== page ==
Day 3 of Having Literary Standards: rations are low but my spirits are high. Okay sorry about that dear readers I just got back from a really long walk with my sister and that's just a crazy thing that my sister and I do when we're on a walk and we get tired when we're still really far from the house. We get stuck twenty minutes from home and start getting dramatic by saying things like Day 20, It's been so long since we've seen civilization that we've forgotten what the sight of human faces look like. Day 35, rations are low and we've begun to give up hope. It's another one of those sister things we do that no one finds amusing but us. We didn't get tired before coming back on today's walk, but it was a harrowing experience just the same. We took along the dog who picked up a dead bird that he may or may not have eaten (I really, really wish I was making that up for dramatic effect), and now we are both scarred for life. My sister is a lot more squeamish than I am, and so she responded to the crisis by screaming Eww, eww, this is the grossest moment of my life, eww, eww, does he still have it, tell me he didn't eat it while running in circles. I'll spare you any further details, but let's just say it was gross and leave it at that. And now it's official, I have totally crossed that line and become the kind of blogger who will talk about anything on my blog. I think this blog is making me too enamored with my own thoughts - I'm reaching a point where I'm unable to accept that the reading public does not care about every thought that pops into my head - which is why it's a very dangerous thing that I now have my Twitter page set up. I haven't put anything up yet, and I'm not going to start until tomorrow, but here's the link in case you're just dying to know what I'm doing at 11 o'clock tomorrow (I'm sure you're on the edge of your seats in anticipation.)
Today's book, "This lively history looks at the Jazz Age through its greatest symbol, the flapper. A far cry from the staid Victorian angel of the house, flappers wore their hair short, dared to show their legs, drank, smoked, and cavorted with young men."
- I really enjoyed today's book. Wow, I'm beginning to think that there's really something to this whole having standards thing. I'm going to have standards from now on. Oh who am I kidding, having standards probably won't even last the rest of the month.
- Perhaps I should have called this section of the entry Mean Thoughts, because I'm having one right now: The book talks a lot about how attractive people found Zelda Fitzgerald, but after looking at her picture I feel I have no choice but to strongly disagree. Why is it that whenever a person who lived 80-100 years ago is described as beautiful, stunning, or captivating they always look like a man in drag? I realize that standards of beauty change over time, but was there ever a time when looking like a man in drag was a beautiful thing to see? As I was writing that last sentence I turned to my sister and I said, "I'm having a mean moment" and then I thought, Brilliant. Mean Moments. I should make that a segment from now on. Or maybe not.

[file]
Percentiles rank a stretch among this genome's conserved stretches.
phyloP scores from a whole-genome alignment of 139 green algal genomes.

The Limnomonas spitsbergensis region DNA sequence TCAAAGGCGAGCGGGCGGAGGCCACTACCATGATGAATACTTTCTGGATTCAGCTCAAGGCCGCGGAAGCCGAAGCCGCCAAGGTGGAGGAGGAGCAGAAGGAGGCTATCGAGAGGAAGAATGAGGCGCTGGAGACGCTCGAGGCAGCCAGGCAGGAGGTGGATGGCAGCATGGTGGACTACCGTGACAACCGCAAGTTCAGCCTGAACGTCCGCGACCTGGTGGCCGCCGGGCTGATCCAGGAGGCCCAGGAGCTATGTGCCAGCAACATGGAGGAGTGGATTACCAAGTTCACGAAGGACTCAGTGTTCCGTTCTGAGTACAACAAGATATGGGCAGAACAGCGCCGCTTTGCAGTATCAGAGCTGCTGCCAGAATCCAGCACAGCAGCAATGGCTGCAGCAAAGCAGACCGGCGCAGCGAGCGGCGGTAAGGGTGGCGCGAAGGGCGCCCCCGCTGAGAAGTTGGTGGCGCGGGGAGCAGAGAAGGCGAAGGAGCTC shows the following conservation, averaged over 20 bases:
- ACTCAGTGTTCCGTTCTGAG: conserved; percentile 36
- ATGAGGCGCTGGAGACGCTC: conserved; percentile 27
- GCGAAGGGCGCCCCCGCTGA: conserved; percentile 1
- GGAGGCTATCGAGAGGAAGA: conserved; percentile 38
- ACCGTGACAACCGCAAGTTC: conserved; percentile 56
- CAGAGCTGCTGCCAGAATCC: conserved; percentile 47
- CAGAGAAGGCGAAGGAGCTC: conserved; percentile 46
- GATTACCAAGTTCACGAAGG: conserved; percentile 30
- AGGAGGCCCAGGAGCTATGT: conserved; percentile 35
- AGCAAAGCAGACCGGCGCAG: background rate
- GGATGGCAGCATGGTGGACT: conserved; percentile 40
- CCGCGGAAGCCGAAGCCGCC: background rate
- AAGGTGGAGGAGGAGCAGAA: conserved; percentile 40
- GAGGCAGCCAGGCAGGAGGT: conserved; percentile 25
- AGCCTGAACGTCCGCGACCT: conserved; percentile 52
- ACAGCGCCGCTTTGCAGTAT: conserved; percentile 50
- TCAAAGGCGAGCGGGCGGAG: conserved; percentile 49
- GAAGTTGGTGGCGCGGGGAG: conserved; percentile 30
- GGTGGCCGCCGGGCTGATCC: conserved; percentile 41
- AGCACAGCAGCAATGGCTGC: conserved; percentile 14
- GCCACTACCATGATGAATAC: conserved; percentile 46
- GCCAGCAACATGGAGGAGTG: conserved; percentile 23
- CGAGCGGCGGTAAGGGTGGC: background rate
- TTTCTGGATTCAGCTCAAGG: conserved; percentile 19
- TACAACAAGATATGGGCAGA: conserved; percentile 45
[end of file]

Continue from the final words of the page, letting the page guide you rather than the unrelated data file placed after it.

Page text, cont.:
- There was a picture mid-way through the book, of feminists marching for women's suffrage, that made me want to go watch the documentary Not For Ourselves Alone which is my all-time favorite documentary. - Are you stunned that I even watch documentaries after my Bachelorette confession from yesterday dear readers? Sometime it stuns me too. I like to watch something tasteful and intelligent every now and then to balance out all the TV I watch that is totally useless trash. I try to tell myself that if I watch something decent it balances out the trash TV that I watch, and if I watch two decent shows then it erases the crap TV completely.
- And here's your fun fact for the day dear readers: At the turn of the century Vermont required all motorists to hire a person of "mature age" to walk one-eight of a mile ahead of their cars while waving red warning flags to warn innocent pedestrians. - I think I should have employed this method when I first learned how to drive, perhaps then a few garage doors, signs, and utility boxes would have been spared. I do take comfort in the fact that I never hit any animals are small children, so at least I have something working in my favor.
Favorite Passage: "Louisa's mother probably didn't want to know everything that went on at the dance halls her daughter frequented. A high-minded reformer described with horror a scene at a typical venue, where 'one of the women was smoking cigarettes, most of the younger couples were hugging and kissing, there was a general mingling of men and women at the different tables,' and the customers 'kept running around the room and acted like a mob of lunatics." - A general mingling of men and women? I don't know about you dear readers, but I feel scandalized just reading about that.